A new initiative is underway in Ayrshire targeting irresponsible local dog owners.
NFU Scotland’s Ayrshire region has teamed up with local police to launch the initiative on the back of the union’s Control Your Dog on Farmland campaign, which launched in February.
At Girtridge Farm, Drybridge, South Ayrshire, regional manager Christine Cuthbertson met local farmer and NFU Scotland member John Howie and Police Scotland to launch the local initiative.
John Howie’s pregnant flock of 45 sheep suffered an attack by a dog on March 4, and there is still uncertainty if one pregnant ewe which was hurt will survive, with unknown damage potentially caused to the flock. Sheep can abort their lambs or have problems in future breeding if they suffer dog attacks – no matter how minor.
Local events are planned to educate dog walkers on their responsibilities when walking on or near farmland, as well as publicity material available to local businesses and farms to raise awareness of the national campaign.
The key messages are aimed at farmers and dog owners and include: be informed – know your responsibilities under the Code; plan ahead – know your route, ensure you have poo bags and a lead; control your pet - keep dogs on a lead around livestock and know the steps to take if things don’t go to plan – cattle charging, dog escapes; picking up your dog’s poo is not enough, take it with you and put it in a bin, even if on the fringes of farmland. Do not just ‘flick it’ into the bushes.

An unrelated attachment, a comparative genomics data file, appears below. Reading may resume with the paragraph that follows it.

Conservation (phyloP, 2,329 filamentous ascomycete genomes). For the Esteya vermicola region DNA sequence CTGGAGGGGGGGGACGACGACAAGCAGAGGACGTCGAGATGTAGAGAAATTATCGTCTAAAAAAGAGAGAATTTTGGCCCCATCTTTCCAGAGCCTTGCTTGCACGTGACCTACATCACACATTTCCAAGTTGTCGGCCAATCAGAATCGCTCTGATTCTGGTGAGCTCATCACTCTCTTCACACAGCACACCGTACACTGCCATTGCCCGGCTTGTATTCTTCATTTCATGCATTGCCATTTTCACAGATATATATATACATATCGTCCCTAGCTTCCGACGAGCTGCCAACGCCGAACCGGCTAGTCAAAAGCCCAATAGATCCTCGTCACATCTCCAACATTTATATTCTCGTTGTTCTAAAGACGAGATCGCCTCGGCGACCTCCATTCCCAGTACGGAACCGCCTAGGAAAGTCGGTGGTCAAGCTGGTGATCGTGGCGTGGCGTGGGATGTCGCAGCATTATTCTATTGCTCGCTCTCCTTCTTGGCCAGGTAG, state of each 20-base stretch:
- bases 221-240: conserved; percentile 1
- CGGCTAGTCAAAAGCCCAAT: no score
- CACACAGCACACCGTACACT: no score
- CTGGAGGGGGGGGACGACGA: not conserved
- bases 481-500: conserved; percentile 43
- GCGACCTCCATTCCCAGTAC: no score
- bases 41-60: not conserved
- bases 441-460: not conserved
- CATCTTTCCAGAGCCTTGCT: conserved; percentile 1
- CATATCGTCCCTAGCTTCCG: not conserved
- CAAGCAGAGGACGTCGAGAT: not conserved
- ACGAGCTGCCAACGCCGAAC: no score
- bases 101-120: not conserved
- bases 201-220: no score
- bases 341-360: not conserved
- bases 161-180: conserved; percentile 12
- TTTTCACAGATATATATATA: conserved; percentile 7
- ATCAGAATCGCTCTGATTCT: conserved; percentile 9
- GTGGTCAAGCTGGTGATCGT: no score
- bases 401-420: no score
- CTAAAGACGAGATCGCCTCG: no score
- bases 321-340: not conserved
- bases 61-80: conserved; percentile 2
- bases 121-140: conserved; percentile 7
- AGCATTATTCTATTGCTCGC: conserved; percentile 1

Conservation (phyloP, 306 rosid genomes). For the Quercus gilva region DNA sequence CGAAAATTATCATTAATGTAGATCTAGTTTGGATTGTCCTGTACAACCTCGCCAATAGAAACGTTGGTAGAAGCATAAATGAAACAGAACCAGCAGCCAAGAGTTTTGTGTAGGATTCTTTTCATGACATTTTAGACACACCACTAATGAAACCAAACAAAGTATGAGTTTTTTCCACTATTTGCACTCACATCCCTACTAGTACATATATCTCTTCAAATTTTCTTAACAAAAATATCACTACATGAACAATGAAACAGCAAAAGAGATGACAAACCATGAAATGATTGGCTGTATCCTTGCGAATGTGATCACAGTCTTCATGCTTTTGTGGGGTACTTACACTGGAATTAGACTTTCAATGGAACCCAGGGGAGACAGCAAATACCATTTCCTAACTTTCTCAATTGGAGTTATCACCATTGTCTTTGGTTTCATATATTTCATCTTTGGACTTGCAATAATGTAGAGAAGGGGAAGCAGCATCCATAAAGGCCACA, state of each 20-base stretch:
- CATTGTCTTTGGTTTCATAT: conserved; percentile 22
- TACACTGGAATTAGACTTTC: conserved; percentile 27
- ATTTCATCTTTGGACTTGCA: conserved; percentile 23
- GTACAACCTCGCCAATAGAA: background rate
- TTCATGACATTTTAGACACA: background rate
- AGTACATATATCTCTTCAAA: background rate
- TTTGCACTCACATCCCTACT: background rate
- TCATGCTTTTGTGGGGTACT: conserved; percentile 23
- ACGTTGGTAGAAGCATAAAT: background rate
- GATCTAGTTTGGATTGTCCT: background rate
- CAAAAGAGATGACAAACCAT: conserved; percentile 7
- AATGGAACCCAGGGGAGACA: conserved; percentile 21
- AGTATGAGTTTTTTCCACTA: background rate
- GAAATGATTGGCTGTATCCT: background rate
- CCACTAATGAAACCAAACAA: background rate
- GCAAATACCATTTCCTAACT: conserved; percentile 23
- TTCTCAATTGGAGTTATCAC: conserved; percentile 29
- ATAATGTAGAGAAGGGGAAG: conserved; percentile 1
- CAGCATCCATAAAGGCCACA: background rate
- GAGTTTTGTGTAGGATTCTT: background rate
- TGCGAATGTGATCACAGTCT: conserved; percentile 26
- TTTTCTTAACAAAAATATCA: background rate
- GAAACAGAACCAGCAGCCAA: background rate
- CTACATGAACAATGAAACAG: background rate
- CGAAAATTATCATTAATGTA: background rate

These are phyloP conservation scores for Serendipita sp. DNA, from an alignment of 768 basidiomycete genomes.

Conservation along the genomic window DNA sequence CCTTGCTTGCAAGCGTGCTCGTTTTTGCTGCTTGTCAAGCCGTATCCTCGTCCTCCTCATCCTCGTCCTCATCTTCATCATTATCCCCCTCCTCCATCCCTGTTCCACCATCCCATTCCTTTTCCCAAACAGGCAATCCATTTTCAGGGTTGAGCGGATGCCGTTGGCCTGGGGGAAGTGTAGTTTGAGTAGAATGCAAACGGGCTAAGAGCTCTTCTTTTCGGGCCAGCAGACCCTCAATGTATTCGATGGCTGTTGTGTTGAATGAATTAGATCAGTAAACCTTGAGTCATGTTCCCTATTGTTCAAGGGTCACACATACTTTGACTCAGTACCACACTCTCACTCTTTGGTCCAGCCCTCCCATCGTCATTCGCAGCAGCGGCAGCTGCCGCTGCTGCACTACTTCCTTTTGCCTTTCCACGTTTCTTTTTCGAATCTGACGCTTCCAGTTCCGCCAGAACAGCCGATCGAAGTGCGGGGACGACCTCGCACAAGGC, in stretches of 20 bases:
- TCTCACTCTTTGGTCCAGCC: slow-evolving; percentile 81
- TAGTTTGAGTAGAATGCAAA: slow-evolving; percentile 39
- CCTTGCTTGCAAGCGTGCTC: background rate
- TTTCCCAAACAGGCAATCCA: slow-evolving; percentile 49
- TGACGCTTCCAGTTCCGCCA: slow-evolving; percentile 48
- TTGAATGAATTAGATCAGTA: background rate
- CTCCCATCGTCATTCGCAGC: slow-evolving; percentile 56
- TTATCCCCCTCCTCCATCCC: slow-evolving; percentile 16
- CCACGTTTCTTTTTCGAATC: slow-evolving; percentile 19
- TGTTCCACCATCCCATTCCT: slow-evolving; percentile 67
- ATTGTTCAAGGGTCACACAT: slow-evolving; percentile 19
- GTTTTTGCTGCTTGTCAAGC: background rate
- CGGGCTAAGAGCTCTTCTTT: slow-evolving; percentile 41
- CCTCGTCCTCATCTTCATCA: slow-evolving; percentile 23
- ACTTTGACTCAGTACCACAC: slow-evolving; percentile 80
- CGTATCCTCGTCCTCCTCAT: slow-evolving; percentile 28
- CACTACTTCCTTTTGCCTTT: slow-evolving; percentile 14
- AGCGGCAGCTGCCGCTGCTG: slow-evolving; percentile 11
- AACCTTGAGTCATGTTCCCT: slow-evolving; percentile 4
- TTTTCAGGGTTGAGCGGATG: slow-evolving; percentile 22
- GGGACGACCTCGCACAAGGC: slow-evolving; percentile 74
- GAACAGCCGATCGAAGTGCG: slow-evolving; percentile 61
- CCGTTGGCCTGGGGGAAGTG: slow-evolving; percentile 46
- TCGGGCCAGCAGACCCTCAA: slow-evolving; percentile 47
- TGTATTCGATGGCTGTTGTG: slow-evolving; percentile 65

Regional manager Christine Cuthbertson said: “Many people underestimate the damage dogs can do – whether that is attacking livestock when being off a lead or causing them to contract dangerous diseases through their poo – we need dog owners to take responsibility for controlling their dogs.
“With many farms and fields being nearby to public areas, particularly in Ayrshire, it is even more important that dog owners ensure their pets are kept on a lead around farmland, and that they pick up after their pets.
“Attacks on livestock are happening all too often and we need the support of local dog owners to help prevent this. You think your dog is ‘just playing’ with the sheep but that could change in an instant and you will have no way to stop the dog when it starts to attack.”
Farmer, John Howie said: “Most of our fields are next to towns and village, and I have no doubt that if the person responsible had kept their pet under control then it would have prevented their dog from attacking my sheep.
“It’s not just the financial damage caused to us, but also the emotional impact for ourselves and the sheep when such an incident occurs.
“Please make sure your dog is on a lead when walking on farmland – even if you can’t see livestock they could just be over the hill or hidden in a dip. It’s not worth the risk, to you, your dog or the livestock.”
Sergeant Alan McDowall added: “Livestock worrying is a criminal offence and continues to be an area of great concern. I would urge all dog owners to keep their dog on a short lead and under close control when near livestock.
“Furthermore, if you reside adjacent to land where livestock is kept please ensure that your dog is in a secure environment when left unattended.”